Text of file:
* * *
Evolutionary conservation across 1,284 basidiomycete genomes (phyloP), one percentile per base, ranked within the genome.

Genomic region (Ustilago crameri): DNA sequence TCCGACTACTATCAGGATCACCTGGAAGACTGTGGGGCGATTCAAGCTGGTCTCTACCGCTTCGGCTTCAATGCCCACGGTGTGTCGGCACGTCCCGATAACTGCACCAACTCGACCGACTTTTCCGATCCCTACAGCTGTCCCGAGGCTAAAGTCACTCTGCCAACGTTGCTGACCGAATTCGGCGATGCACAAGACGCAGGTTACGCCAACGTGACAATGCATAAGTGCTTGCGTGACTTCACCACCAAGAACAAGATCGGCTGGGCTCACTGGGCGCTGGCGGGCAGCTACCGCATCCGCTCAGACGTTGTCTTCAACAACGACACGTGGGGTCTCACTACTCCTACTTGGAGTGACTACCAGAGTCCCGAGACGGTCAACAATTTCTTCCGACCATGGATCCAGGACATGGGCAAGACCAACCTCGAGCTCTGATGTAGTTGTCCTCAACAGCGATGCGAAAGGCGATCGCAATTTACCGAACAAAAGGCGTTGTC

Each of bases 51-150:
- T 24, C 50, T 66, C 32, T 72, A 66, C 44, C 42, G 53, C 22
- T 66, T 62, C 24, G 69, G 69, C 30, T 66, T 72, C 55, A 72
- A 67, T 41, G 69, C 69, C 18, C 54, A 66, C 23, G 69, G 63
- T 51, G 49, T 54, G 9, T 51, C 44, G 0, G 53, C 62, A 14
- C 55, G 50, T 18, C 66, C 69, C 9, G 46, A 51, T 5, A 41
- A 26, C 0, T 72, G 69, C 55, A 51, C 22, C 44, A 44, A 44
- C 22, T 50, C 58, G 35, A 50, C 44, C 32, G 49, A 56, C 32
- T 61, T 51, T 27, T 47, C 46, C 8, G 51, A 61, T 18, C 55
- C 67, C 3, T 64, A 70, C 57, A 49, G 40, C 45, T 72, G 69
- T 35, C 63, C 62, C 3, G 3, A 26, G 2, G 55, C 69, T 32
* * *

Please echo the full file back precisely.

Evolutionary conservation across 1,284 basidiomycete genomes (phyloP), one percentile per base, ranked within the genome.

Genomic region (Ustilago crameri): DNA sequence TCCGACTACTATCAGGATCACCTGGAAGACTGTGGGGCGATTCAAGCTGGTCTCTACCGCTTCGGCTTCAATGCCCACGGTGTGTCGGCACGTCCCGATAACTGCACCAACTCGACCGACTTTTCCGATCCCTACAGCTGTCCCGAGGCTAAAGTCACTCTGCCAACGTTGCTGACCGAATTCGGCGATGCACAAGACGCAGGTTACGCCAACGTGACAATGCATAAGTGCTTGCGTGACTTCACCACCAAGAACAAGATCGGCTGGGCTCACTGGGCGCTGGCGGGCAGCTACCGCATCCGCTCAGACGTTGTCTTCAACAACGACACGTGGGGTCTCACTACTCCTACTTGGAGTGACTACCAGAGTCCCGAGACGGTCAACAATTTCTTCCGACCATGGATCCAGGACATGGGCAAGACCAACCTCGAGCTCTGATGTAGTTGTCCTCAACAGCGATGCGAAAGGCGATCGCAATTTACCGAACAAAAGGCGTTGTC

Each of bases 51-150:
- T 24, C 50, T 66, C 32, T 72, A 66, C 44, C 42, G 53, C 22
- T 66, T 62, C 24, G 69, G 69, C 30, T 66, T 72, C 55, A 72
- A 67, T 41, G 69, C 69, C 18, C 54, A 66, C 23, G 69, G 63
- T 51, G 49, T 54, G 9, T 51, C 44, G 0, G 53, C 62, A 14
- C 55, G 50, T 18, C 66, C 69, C 9, G 46, A 51, T 5, A 41
- A 26, C 0, T 72, G 69, C 55, A 51, C 22, C 44, A 44, A 44
- C 22, T 50, C 58, G 35, A 50, C 44, C 32, G 49, A 56, C 32
- T 61, T 51, T 27, T 47, C 46, C 8, G 51, A 61, T 18, C 55
- C 67, C 3, T 64, A 70, C 57, A 49, G 40, C 45, T 72, G 69
- T 35, C 63, C 62, C 3, G 3, A 26, G 2, G 55, C 69, T 32